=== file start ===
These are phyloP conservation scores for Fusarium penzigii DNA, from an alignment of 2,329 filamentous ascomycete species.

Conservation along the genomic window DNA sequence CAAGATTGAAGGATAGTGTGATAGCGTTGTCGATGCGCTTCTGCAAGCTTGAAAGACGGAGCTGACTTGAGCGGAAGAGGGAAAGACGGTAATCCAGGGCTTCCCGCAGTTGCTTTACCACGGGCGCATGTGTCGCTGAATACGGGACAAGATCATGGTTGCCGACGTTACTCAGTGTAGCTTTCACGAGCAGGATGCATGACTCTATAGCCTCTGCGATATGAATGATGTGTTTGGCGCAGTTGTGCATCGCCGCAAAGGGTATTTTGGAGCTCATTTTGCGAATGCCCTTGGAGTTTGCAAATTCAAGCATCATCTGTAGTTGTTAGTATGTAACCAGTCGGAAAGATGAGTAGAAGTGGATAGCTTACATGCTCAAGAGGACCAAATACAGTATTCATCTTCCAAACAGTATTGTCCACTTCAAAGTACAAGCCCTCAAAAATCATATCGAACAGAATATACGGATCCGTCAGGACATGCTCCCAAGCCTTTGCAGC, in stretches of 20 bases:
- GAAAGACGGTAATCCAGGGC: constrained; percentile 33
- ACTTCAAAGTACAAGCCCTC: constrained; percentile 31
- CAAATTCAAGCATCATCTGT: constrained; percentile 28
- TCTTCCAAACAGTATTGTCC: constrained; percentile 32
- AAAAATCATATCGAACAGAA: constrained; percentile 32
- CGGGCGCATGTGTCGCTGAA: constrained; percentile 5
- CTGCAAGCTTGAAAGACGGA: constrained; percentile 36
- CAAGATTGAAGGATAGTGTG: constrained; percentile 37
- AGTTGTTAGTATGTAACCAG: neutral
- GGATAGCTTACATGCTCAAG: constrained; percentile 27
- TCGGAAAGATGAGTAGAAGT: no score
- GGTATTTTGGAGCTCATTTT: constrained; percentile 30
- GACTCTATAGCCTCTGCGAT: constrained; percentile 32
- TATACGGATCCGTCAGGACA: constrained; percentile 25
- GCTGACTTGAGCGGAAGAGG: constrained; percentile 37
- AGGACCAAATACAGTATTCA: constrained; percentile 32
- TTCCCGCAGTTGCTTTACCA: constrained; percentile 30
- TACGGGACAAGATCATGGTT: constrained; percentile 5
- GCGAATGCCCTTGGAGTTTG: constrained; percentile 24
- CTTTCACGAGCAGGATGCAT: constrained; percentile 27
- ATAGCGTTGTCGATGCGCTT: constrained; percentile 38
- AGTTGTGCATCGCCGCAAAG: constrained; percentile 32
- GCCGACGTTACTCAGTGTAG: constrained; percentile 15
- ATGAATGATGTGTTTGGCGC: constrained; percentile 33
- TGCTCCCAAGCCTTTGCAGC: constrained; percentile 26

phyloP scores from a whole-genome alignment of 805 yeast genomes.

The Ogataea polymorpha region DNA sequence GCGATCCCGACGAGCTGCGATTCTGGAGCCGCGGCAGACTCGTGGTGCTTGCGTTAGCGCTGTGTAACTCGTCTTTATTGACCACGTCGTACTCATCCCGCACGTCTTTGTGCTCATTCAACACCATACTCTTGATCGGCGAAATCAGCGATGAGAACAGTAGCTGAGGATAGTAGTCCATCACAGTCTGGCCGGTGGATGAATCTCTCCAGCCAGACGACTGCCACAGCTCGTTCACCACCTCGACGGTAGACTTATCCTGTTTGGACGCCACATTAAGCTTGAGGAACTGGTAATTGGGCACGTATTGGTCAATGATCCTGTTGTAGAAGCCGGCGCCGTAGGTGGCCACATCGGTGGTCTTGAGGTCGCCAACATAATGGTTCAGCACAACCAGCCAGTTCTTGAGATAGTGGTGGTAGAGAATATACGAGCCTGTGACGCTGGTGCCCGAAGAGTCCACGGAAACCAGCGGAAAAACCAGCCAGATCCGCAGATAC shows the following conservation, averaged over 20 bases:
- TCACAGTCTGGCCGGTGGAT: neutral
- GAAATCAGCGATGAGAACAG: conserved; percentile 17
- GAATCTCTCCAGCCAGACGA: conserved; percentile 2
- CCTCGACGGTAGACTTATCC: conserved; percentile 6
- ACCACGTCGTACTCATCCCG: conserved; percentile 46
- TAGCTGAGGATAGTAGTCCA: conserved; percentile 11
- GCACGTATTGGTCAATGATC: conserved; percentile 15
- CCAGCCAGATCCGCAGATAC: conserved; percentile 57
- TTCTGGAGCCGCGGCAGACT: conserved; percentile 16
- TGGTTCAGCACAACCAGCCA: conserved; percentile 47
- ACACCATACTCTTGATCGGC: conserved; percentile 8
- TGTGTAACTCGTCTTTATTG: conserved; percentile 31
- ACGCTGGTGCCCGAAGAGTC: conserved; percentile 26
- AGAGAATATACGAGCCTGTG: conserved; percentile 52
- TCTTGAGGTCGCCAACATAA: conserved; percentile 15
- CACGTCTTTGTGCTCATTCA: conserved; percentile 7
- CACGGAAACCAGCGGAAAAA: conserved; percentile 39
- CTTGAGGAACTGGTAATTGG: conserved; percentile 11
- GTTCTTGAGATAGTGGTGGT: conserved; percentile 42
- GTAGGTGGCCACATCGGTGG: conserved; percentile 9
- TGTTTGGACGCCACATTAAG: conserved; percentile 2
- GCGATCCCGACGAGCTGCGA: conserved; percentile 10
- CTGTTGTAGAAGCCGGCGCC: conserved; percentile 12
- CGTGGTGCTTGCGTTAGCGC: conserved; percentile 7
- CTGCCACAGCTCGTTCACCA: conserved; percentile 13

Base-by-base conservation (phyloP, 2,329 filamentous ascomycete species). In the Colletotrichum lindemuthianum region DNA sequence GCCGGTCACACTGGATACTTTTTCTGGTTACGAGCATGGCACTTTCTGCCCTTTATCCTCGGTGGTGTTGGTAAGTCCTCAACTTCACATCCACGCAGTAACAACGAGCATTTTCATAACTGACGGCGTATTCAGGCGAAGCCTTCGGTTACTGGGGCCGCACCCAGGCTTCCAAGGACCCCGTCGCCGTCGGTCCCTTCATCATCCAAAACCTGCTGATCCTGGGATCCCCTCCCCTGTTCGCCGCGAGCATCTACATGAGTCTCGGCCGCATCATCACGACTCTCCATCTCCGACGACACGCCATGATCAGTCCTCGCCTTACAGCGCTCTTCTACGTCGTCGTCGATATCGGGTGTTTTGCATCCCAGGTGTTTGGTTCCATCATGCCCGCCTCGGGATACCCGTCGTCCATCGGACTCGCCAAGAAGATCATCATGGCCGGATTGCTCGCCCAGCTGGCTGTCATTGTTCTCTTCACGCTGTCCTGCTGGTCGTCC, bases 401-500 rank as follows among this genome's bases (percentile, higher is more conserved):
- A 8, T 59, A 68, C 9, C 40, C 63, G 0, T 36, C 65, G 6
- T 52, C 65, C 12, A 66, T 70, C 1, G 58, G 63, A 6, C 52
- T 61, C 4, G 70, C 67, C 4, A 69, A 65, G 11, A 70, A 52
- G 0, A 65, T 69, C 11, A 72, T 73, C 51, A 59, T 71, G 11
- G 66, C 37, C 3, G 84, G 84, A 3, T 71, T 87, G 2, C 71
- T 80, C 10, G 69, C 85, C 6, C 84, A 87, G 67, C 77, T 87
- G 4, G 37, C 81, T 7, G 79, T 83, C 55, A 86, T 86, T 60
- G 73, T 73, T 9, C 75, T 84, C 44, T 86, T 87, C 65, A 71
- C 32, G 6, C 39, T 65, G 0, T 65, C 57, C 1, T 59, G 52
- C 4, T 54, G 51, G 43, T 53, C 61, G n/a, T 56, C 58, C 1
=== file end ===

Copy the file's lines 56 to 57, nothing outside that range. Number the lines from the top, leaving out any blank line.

- A 8, T 59, A 68, C 9, C 40, C 63, G 0, T 36, C 65, G 6
- T 52, C 65, C 12, A 66, T 70, C 1, G 58, G 63, A 6, C 52